Kessler, Count Harry

(1868-1937)
   Diplomat, critic. Kessler occupies a unique place in the German theater, for he was never a theatrical professional but nevertheless was closely involved in the nation's cultural life, especially the theater, from the Wilhelmine period through the Weimar Republic.
   By the turn of the 20th century, the work of Edward Gordon Craig had intrigued Kessler to the point that he wanted German managers to employ him in any way possible. He brought Craig to Germany with a promise of staging an outdoor masque in Weimar during the spring of 1904, but Craig backed out of the deal because "weather changes were less susceptible to his absolute control" (L. M. Newman, "Reinhardt and Craig?" in Max Reinhardt: The Oxford Symposium, ed. Margaret Jacobs and John Warren [Oxford: Oxford Polytechnic Press, 1986], 6). Kessler brought Hugo von Hofmannsthal and Craig together, and he later persuaded Otto Brahm to commission Craig to design scenery and costumes for the world premiere of Hofmannsthal's adaptation of Thomas Otway's Venice Preserv'd at the Lessing Theater in Berlin. "Brahm found Craig a crackpot with unrealizable ideas, but he accepted two designs for the scenery and used them for two of the play's five acts. The overall results were dismal, and Hofmannsthal refused thereafter even to speak with Craig. Brahm did likewise" (Newman, 6). Kessler also attempted to interest Max Reinhardt in a Craig production, and negotiations got under way. They ended when Reinhardt concluded that Craig was both unstable and greedy.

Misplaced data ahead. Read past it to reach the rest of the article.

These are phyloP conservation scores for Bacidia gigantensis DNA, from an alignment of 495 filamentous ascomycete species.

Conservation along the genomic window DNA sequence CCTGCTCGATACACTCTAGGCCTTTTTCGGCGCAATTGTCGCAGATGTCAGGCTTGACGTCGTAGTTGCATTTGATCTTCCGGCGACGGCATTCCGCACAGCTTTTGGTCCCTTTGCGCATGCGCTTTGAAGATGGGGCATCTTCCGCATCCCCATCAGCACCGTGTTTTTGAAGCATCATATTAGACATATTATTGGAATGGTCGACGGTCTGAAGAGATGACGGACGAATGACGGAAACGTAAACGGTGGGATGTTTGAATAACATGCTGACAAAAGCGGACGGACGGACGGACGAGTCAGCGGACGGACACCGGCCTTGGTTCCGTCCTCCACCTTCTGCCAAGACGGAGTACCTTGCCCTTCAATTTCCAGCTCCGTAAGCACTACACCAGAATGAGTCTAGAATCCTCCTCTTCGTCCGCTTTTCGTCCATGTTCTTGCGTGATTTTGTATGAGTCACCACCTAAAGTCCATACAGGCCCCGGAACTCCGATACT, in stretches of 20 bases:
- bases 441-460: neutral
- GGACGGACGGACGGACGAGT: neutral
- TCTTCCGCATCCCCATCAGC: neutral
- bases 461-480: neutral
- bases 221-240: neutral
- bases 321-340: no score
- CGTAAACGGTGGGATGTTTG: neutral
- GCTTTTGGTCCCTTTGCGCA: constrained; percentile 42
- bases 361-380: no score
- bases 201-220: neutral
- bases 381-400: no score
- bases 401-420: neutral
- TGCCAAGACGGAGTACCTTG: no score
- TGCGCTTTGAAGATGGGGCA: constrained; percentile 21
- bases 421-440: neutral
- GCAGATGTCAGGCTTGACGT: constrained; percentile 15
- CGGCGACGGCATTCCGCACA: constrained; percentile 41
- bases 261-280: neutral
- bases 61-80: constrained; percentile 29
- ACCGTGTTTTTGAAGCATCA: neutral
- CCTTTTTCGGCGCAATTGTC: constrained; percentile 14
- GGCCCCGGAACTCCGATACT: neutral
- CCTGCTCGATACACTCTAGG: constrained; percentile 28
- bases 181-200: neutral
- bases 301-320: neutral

Kessler is often quoted in histories of the Weimar Republic for his witty, often sardonic, eyewitness accounts. He had access to the corridors of power and to personalities at the center of the action; his descriptions were flavored with the "old school" manner for which he has become justifiably admired. After looters ransacked the City Palace in Berlin, for example, Kessler noted in his diary that the furniture, objects, remaining mementos, and art objects of the Kaiser and Kaiserin are so abstemiously petty bourgeois and tasteless that you feel no need to bring charges against the vandals, only astonishment that the poor, terrified, unimaginative creatures who had once vegetated among these artifacts in the costly ambience of the palace, surrounded by lackeys and scheming toadies, could have had such an effect on world history. The world war emanated from this underworld, or at least, what guilt the Kaiser bore for the war: from this kitschy, confined sham-world of conspicuously false values issued his judgements, plans, combinations, and decisions. A sick judgment, a pathological agitation connected to an all-too-well-lubricated machinery of state! Now that dismal mentality lies strewn about like so much junk. I have no sense of compassion, but rather one of horror and guilt that this world was not destroyed long ago. (Tagebücher, 1918-1937, ed. Wolfgang Pfeiffer-Belli [Frankfurt am Main: Insel, 1982], 84)

Historical dictionary of German Theatre. . 2006.

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